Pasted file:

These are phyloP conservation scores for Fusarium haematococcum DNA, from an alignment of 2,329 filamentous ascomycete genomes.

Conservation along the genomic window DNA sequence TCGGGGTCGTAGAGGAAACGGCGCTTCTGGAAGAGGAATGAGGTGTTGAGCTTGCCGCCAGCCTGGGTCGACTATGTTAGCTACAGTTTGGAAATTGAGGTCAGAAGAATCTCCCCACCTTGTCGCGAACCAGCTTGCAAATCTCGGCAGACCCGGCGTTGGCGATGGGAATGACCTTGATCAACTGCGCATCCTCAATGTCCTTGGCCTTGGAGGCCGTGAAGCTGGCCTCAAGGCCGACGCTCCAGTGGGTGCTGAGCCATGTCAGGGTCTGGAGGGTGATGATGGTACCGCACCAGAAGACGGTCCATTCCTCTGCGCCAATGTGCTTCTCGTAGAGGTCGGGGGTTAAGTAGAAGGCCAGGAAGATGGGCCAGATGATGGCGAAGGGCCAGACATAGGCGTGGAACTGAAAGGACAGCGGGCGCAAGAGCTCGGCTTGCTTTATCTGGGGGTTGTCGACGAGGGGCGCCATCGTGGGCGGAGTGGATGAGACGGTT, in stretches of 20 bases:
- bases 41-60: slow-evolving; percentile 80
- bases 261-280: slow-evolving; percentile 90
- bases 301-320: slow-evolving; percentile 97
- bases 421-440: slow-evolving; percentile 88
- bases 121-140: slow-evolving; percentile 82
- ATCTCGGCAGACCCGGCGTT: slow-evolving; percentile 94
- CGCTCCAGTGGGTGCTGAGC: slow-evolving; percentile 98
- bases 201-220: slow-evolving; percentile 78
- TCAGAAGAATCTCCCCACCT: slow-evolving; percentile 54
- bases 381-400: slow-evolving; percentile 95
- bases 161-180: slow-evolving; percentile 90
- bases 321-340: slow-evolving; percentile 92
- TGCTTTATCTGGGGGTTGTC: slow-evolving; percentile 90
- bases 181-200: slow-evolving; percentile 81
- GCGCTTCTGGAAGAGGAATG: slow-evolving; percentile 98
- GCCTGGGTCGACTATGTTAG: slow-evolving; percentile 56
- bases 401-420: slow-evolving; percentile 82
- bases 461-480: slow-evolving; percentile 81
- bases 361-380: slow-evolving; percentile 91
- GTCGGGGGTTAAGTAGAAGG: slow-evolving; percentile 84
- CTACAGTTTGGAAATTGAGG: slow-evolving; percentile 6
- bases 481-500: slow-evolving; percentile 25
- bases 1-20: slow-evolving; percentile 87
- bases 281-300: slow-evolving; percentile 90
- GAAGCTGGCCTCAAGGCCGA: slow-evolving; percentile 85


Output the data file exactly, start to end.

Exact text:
These are phyloP conservation scores for Fusarium haematococcum DNA, from an alignment of 2,329 filamentous ascomycete genomes.

Conservation along the genomic window DNA sequence TCGGGGTCGTAGAGGAAACGGCGCTTCTGGAAGAGGAATGAGGTGTTGAGCTTGCCGCCAGCCTGGGTCGACTATGTTAGCTACAGTTTGGAAATTGAGGTCAGAAGAATCTCCCCACCTTGTCGCGAACCAGCTTGCAAATCTCGGCAGACCCGGCGTTGGCGATGGGAATGACCTTGATCAACTGCGCATCCTCAATGTCCTTGGCCTTGGAGGCCGTGAAGCTGGCCTCAAGGCCGACGCTCCAGTGGGTGCTGAGCCATGTCAGGGTCTGGAGGGTGATGATGGTACCGCACCAGAAGACGGTCCATTCCTCTGCGCCAATGTGCTTCTCGTAGAGGTCGGGGGTTAAGTAGAAGGCCAGGAAGATGGGCCAGATGATGGCGAAGGGCCAGACATAGGCGTGGAACTGAAAGGACAGCGGGCGCAAGAGCTCGGCTTGCTTTATCTGGGGGTTGTCGACGAGGGGCGCCATCGTGGGCGGAGTGGATGAGACGGTT, in stretches of 20 bases:
- bases 41-60: slow-evolving; percentile 80
- bases 261-280: slow-evolving; percentile 90
- bases 301-320: slow-evolving; percentile 97
- bases 421-440: slow-evolving; percentile 88
- bases 121-140: slow-evolving; percentile 82
- ATCTCGGCAGACCCGGCGTT: slow-evolving; percentile 94
- CGCTCCAGTGGGTGCTGAGC: slow-evolving; percentile 98
- bases 201-220: slow-evolving; percentile 78
- TCAGAAGAATCTCCCCACCT: slow-evolving; percentile 54
- bases 381-400: slow-evolving; percentile 95
- bases 161-180: slow-evolving; percentile 90
- bases 321-340: slow-evolving; percentile 92
- TGCTTTATCTGGGGGTTGTC: slow-evolving; percentile 90
- bases 181-200: slow-evolving; percentile 81
- GCGCTTCTGGAAGAGGAATG: slow-evolving; percentile 98
- GCCTGGGTCGACTATGTTAG: slow-evolving; percentile 56
- bases 401-420: slow-evolving; percentile 82
- bases 461-480: slow-evolving; percentile 81
- bases 361-380: slow-evolving; percentile 91
- GTCGGGGGTTAAGTAGAAGG: slow-evolving; percentile 84
- CTACAGTTTGGAAATTGAGG: slow-evolving; percentile 6
- bases 481-500: slow-evolving; percentile 25
- bases 1-20: slow-evolving; percentile 87
- bases 281-300: slow-evolving; percentile 90
- GAAGCTGGCCTCAAGGCCGA: slow-evolving; percentile 85